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Syd, who lives with her boyfriend James, goes to complain to her neighbor about the leak in the ceiling. Her neigbor is photographer Lucy Berliner and Syd starts to fall in love with her. Written by
In 'the age of indies', where we currently find ourselves, a common technique is to heavy hand the viewer, scaring him with the harsh realities of some off-beat lifestyle.
And all those possibilities exist in High Art, where the real grunge of lower Manhattan is briefly exposed, yet here, the filmmaker chooses to seduce us with it, rather than hit us over the head.
Ally Sheedy does a good job as druggie social misfit, Lucy Berliner. Lucy's been able to lead a life devoid of any traditional responsibility, choosing instead to hang out with a sub-culture of drug motivated homosexual and asexual miscreants, where days and years pass by faster than a paper calendar unfurling in a Frank Capra movie.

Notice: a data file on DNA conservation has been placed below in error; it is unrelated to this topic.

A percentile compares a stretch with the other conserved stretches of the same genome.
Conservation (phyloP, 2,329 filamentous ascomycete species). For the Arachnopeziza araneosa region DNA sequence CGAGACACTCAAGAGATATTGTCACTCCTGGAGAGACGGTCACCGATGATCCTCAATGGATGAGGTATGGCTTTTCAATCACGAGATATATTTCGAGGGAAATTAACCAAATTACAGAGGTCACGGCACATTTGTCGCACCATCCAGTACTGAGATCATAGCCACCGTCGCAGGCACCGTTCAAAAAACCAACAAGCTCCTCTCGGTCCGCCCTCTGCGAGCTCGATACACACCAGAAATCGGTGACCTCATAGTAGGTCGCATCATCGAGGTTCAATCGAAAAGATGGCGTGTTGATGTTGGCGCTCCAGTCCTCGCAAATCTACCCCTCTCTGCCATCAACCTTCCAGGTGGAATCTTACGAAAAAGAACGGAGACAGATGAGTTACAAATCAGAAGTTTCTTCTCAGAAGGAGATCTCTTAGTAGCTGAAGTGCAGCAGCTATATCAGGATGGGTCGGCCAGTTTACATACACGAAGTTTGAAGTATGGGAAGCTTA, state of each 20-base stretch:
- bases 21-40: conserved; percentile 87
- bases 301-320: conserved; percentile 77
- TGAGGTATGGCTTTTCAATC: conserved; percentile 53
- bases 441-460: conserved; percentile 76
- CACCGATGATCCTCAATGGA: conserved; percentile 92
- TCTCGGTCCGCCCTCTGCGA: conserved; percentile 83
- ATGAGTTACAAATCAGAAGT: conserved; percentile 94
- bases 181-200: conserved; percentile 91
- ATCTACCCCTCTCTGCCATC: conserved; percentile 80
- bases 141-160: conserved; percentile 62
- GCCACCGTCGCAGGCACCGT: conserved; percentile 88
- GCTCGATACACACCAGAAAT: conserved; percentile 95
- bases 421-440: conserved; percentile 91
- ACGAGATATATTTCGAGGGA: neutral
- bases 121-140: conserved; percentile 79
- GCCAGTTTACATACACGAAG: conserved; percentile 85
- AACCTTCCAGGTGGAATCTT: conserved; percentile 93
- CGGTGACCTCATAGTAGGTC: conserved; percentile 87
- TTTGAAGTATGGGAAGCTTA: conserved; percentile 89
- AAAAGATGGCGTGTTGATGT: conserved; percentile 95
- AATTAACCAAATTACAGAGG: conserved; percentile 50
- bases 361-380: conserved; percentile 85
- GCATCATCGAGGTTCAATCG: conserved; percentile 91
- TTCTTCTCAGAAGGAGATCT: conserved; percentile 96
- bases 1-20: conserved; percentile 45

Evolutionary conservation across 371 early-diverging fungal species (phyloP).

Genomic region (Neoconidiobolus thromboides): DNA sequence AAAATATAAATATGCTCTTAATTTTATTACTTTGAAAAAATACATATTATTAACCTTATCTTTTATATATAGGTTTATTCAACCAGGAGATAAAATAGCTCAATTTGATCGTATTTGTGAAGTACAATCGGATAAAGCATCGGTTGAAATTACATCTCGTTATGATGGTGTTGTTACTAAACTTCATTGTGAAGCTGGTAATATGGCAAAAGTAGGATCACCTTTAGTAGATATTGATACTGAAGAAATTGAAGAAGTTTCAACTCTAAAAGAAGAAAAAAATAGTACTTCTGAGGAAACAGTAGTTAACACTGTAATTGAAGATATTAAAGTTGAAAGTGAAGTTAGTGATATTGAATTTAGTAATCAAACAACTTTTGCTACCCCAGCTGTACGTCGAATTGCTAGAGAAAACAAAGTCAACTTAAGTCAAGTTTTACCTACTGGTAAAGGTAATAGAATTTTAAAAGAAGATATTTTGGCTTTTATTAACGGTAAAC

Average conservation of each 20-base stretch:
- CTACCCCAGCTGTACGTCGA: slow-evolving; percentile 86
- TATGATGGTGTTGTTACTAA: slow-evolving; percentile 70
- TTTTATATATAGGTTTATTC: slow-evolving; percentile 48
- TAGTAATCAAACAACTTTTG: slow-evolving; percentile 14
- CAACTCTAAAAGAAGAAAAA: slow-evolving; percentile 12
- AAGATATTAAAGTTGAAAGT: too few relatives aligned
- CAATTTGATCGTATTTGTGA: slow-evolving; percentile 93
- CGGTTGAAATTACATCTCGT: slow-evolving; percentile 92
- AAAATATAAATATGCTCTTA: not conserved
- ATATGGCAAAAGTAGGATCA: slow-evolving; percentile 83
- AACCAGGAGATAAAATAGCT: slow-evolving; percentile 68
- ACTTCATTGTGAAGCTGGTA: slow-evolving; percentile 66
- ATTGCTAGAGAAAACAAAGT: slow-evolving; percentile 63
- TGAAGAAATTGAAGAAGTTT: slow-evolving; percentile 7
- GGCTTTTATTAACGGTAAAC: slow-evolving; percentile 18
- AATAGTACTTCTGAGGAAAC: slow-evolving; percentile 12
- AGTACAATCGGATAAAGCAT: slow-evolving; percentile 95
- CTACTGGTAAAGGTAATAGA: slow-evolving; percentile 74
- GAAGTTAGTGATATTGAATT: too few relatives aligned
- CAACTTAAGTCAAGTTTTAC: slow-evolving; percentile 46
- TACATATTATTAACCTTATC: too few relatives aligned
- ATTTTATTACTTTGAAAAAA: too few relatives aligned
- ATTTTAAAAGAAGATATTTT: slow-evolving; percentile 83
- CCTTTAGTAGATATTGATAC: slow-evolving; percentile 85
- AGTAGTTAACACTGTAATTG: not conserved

That she might jump start a promising career as a photographer under the bright-eyed prodding of young Syd (Radha Mitchell) is not surprising, it's a familiar refrain. And that Lucy seduces Syd is also predictable.
Where the movie does surprise is the relaxed way in which it delivers it's message, and, although Sheedy and Mitchell are both very good, for my money the movie is damn near stolen by Patricia Clarkson, who is brilliant in every scene she plays. If you remember her as Ted Hoffman's caring, intelligent wife in year one of 'Murder One' you'll really appreciate what a marvelous actress she is.
I came in expecting to dislike the movie, and left quite pleased. I definitely recommend.
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